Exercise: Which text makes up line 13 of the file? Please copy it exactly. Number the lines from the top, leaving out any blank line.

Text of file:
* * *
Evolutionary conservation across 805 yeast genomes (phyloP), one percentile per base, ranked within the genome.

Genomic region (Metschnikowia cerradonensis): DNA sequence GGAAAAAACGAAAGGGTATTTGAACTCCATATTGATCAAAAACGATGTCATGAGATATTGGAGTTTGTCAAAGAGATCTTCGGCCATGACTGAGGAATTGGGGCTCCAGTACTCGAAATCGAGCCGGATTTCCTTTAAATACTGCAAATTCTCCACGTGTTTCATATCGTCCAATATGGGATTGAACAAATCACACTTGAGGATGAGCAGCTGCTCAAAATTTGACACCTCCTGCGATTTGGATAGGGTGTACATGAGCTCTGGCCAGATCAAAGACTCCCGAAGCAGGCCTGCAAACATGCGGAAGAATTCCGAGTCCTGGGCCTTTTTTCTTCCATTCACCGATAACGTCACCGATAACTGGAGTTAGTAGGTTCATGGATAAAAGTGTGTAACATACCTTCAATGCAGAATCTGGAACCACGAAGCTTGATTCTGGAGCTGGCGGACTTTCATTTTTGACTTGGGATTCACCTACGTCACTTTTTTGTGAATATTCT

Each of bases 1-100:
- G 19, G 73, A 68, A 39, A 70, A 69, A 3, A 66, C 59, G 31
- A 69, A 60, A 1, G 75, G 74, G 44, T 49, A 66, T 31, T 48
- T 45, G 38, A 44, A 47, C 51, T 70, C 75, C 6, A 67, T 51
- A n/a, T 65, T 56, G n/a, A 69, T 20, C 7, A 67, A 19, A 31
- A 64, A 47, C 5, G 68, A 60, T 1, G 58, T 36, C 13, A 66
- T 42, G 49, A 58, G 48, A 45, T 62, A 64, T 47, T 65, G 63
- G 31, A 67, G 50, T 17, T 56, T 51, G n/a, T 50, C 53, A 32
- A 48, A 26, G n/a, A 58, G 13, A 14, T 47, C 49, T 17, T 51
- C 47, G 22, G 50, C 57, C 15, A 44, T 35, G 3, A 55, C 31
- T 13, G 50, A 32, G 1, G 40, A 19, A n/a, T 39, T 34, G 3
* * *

- T 13, G 50, A 32, G 1, G 40, A 19, A n/a, T 39, T 34, G 3